Right off the bat, I’m going to address the Multiplayer. Reviewing games that have a multiplayer component before release is almost always impossible because of the lack of players to play with. It’s unfortunate for me to type, but I was unable to test online multiplayer because I found no one to play with. Local co-op is done with everyone having their own Switch, but I also could not test this. From what I’ve been able to research, and from playing Zombie Army Trilogy on PS4, there doesn’t seem to be a reason why this game would run well as their other games have performed well online. The Campaign is just a play through the story with different objectives depending on the chapter, pretty standard fare. The other two modes are Kill Tally and Challenge. Kill Tally is pretty much a survival mode. You will choose your character and armament and fight of waves of enemies with the goal to kill as many enemies as possible. Challenge will have objectives to complete and it’s up to you to figure out the best way to accomplish these tasks. You’ll do things like raid weapon supply boxes to get more items and ammunition to aid you, clear villages of enemies, and you’ll prepare for ambushes. There is a lot to do in Sniper Elite V2 Remastered and it’s all, for the most part, fun to participate in. To round out the experience, you have a healthy amount of Extras. The game offers career stats that breaks down everything you’ve done based on single player, cooperative, and multiplayer. The game even has achievements -yes, even the Switch version- and leaderboards to compare your stats to players around the world.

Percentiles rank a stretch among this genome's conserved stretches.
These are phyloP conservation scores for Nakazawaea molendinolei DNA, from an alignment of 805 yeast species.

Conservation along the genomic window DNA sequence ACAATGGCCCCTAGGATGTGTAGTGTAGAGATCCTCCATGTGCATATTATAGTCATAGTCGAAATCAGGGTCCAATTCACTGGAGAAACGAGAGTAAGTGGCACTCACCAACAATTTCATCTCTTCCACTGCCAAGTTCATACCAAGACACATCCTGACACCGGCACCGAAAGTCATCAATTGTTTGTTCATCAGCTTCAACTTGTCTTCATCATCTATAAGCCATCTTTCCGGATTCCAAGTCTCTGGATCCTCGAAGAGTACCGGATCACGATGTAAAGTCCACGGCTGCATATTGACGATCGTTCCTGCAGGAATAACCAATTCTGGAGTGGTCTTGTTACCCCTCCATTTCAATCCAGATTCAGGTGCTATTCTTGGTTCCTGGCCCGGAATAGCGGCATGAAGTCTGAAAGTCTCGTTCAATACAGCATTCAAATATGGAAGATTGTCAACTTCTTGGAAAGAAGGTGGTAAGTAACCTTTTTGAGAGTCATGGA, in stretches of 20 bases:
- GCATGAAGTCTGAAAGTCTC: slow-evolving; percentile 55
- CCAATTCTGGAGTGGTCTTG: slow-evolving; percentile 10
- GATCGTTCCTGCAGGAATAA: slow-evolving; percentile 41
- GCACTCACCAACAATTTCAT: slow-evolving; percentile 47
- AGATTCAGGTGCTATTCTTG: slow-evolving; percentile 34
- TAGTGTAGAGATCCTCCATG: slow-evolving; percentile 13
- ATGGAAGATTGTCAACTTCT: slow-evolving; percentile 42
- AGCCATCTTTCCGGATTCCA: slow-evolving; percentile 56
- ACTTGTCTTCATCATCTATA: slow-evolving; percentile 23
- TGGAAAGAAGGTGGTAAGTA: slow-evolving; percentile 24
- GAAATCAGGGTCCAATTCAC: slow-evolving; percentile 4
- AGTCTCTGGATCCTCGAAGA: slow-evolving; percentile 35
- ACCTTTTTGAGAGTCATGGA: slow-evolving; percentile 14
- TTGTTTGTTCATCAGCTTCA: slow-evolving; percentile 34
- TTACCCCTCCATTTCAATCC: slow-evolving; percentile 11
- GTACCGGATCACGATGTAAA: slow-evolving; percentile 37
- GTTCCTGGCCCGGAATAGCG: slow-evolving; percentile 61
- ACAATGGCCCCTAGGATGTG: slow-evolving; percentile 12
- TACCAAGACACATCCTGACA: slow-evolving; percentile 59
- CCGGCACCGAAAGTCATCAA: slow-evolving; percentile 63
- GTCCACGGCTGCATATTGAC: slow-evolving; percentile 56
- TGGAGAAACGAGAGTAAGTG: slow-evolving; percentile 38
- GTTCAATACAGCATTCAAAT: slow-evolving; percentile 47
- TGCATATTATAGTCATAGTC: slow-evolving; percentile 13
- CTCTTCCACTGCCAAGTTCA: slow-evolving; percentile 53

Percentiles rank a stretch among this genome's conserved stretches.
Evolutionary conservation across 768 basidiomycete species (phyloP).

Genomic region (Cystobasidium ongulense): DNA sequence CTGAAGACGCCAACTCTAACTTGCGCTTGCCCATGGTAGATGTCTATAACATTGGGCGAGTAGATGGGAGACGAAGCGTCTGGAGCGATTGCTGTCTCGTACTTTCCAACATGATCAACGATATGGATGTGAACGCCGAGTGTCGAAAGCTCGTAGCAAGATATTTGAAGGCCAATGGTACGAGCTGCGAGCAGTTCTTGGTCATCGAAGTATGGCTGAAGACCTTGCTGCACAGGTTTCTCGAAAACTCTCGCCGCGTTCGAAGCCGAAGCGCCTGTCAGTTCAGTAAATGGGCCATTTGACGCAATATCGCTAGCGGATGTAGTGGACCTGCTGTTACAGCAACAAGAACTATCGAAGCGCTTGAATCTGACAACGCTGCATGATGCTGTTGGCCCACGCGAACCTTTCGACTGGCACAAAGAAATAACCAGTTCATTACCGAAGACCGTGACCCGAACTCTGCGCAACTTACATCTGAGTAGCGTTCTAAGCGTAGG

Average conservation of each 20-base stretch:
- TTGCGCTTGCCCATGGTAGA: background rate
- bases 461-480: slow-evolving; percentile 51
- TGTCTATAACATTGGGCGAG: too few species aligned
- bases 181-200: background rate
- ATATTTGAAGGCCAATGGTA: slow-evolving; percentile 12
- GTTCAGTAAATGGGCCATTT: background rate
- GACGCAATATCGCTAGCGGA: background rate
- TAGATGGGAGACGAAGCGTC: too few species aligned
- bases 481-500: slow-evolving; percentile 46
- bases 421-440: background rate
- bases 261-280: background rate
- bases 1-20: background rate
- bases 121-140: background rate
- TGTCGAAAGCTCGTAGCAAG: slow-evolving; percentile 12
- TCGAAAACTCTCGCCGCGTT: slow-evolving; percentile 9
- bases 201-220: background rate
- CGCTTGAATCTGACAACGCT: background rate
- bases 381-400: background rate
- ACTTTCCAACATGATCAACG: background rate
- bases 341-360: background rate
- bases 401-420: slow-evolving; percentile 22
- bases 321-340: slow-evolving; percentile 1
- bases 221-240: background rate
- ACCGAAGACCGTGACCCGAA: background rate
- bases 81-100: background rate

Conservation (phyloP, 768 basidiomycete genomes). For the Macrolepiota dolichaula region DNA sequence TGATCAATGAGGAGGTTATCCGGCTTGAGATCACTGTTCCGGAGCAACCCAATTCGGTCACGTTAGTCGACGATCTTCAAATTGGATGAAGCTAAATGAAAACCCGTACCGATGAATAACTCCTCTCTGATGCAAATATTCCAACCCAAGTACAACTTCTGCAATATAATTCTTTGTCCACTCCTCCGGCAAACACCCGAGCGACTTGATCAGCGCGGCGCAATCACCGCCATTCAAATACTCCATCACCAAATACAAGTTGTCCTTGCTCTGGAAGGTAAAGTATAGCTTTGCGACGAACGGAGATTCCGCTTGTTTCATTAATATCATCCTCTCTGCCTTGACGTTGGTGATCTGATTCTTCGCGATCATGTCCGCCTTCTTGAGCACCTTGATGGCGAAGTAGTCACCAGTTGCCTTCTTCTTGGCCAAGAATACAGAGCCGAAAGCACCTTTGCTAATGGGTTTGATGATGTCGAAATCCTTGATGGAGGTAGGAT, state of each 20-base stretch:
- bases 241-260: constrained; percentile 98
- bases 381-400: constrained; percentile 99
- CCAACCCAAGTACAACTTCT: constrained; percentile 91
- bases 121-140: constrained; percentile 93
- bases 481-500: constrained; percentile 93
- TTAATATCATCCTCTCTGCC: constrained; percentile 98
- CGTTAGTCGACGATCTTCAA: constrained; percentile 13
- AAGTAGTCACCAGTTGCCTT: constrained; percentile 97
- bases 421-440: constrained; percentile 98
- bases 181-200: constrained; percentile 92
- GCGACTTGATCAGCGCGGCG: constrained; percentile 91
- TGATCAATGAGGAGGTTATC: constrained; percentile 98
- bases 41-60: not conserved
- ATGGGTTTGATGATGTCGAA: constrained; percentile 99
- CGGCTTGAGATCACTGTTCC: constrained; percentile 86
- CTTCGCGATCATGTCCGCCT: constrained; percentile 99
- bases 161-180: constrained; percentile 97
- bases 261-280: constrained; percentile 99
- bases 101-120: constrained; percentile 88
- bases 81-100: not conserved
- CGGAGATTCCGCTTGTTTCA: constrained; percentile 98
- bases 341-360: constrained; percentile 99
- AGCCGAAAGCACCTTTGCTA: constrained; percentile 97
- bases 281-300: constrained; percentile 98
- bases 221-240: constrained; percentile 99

The main Axis countries were Germany, Italy and Japan.